advertisements for foods while only 10 of the 68 public service announcements were
nutrition related. On the average of the 19 commercials advertisements per hour 11 were
for food. This means a child views a commercial for food every five minutes (Kotz 1297).
This may be an acceptable practice if the foods advertised were nutritious, however,
predominantly the foods were inconsistent with what constitutes a healthful diet. Of the
564 food advertisements, 43.6% were for foods in the fats, oils and sweets group. 37.5%
were for foods in the breads, cereals, rice and pasta food group, however, 23% of those ads
were for high sugar cereals. In this particular study there was not a single advertisement for
fruits or vegetables (Kotz 1297).
This skewed portrayal of a healthful diet has detrimental consequences not only as a
short term effect but the overall effect will stay with the child throughout his/her life. In
the United States nine out of 10 adults are at an increased risk of diet related chronic
disease. The American Dietetic Association recommends a diet high in vegetables, fruits,
whole grains, legumes and to keep fat intake to a minimal, a diet many Americans are
lacking perhaps due to advertising’s neglect. Because dietary patterns of children mirror
those of adults, children too are lacking a healthful diet. Evidence indicates that the
atherosclerotic process begins in early childhood and that preventing or slowing this
process could extend years of healthful living for many Americans (Kotz 1296).
Although it is difficult to distinguish the effect television has on behavioral effects
of children, studies show that the amount of time a child spends watching television directly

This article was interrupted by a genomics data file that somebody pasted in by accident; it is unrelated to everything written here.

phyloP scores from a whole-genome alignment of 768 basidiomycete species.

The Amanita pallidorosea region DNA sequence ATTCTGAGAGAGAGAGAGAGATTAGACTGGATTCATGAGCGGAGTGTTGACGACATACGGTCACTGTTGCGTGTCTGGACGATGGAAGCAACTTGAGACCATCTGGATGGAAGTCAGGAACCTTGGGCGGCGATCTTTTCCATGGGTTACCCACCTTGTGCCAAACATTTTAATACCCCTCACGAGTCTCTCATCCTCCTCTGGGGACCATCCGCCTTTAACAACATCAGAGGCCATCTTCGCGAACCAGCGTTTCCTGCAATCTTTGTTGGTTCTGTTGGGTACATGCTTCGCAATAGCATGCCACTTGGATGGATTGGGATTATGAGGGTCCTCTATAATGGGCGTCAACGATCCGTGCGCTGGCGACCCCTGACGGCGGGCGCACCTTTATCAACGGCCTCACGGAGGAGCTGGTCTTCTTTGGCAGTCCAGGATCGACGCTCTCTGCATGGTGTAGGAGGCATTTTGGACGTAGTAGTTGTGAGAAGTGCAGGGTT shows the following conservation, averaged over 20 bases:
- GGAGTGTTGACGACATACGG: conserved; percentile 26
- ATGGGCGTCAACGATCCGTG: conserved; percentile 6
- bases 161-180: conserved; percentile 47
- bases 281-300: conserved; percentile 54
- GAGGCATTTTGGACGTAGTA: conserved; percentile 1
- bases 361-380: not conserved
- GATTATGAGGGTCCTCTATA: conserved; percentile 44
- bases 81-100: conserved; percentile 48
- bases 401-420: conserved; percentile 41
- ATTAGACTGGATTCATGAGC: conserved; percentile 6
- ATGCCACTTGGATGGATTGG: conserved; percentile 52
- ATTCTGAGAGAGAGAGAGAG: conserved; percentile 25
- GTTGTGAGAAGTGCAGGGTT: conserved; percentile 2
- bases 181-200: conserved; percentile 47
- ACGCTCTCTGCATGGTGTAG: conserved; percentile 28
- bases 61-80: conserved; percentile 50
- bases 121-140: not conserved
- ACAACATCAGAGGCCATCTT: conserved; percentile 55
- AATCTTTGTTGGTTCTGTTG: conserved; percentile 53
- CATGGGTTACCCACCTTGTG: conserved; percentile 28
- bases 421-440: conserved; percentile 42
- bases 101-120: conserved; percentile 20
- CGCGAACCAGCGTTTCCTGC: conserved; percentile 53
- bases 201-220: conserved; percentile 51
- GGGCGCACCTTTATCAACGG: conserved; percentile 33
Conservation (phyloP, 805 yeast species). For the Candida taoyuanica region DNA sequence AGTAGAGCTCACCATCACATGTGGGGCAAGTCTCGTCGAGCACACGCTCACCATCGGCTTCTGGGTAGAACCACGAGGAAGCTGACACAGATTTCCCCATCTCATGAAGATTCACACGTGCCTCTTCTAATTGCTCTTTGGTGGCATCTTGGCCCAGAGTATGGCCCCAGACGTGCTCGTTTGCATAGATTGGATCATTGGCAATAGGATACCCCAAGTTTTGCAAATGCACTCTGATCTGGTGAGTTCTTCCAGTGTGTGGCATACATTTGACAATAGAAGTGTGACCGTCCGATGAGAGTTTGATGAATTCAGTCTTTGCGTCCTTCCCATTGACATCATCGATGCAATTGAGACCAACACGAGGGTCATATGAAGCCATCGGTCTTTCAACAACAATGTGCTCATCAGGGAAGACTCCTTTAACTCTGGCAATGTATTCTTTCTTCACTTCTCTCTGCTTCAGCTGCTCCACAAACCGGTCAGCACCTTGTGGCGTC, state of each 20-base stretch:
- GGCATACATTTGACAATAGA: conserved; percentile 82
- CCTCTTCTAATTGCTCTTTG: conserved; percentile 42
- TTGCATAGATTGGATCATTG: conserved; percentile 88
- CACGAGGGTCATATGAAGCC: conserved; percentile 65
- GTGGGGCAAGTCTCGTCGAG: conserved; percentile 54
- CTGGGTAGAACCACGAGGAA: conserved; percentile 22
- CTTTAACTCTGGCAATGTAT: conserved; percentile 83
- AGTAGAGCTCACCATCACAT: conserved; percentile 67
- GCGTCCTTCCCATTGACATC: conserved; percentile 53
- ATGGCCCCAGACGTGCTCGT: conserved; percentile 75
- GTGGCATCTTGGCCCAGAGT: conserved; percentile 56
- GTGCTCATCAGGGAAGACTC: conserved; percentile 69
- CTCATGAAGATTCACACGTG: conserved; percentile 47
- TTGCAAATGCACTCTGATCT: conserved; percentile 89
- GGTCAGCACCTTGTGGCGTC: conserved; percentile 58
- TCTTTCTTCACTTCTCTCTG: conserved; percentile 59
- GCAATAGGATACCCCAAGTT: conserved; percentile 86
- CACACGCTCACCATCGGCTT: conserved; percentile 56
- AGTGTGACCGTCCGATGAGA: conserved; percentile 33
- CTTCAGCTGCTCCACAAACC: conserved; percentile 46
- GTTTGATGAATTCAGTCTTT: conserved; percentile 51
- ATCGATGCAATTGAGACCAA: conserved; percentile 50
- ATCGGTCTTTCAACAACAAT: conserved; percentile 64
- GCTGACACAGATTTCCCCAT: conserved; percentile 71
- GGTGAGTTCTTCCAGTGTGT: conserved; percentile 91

correlates with the request , purchase, and consumption of foods advertised on television.
Heavy marketing of high fat and/or sugar foods and not advertising foods with nutritional
value is exploitation; the child does not have the knowledge of what is healthful and is not
able to understand that commercials are designed to sell products (Kotz 1299). This view
is accepted by The American Academy of Pediatrics as well. Their position is stated as the
Parents rather than children should determine what children should eat.
Children are unprepared to make appropriate food choices and do not
understand the relationship of food choices to health maintenance and disease
prevention….Because young children can not understand the relationship
between food choices and chronic nutritional diseases, advertising food
products to children promotes profit rather than health (Kotz 1300).
Profit seems to be the main motivation in the advertising world. The second effect
advertisers promote in young children is materialism coupled often with a loss of self-
sufficiency in their ability to make the best with what they have. Due to advertisers
influential power on children and the advent of the program-length commercial, children
think they have to have certain toys just in order to play. In the past, children created their
own accessories, props and so forth in acting out their play. Today, advertisers convince
children they must have a manufactured accessory and prop to play. Basically, the
advertiser is taking control of the situation and therefore undermining the child’s basic
sense of self-sufficiency (Carlsson-Paige 69).
Not only do advertisers dictate how children should play, but they are also creating
an environment where children consistently demand more. Toy manufacturers produce
lines of toys which are correlated with cartoons or other children’s programming. This type
of strategy is successful in making the child want it more. The toys being sold in this way
have only one specific function so the child has to get other components to play effectively.
The advertiser is getting the child to think in terms of quantity (Carlsson-Paige 69). This
creates profit for the advertising industry and creates a materialistic view of the world for
the child.
Concern of the implications of television has received attention for more than 30
years. Through the pressures of children’s advocacy groups, the television market has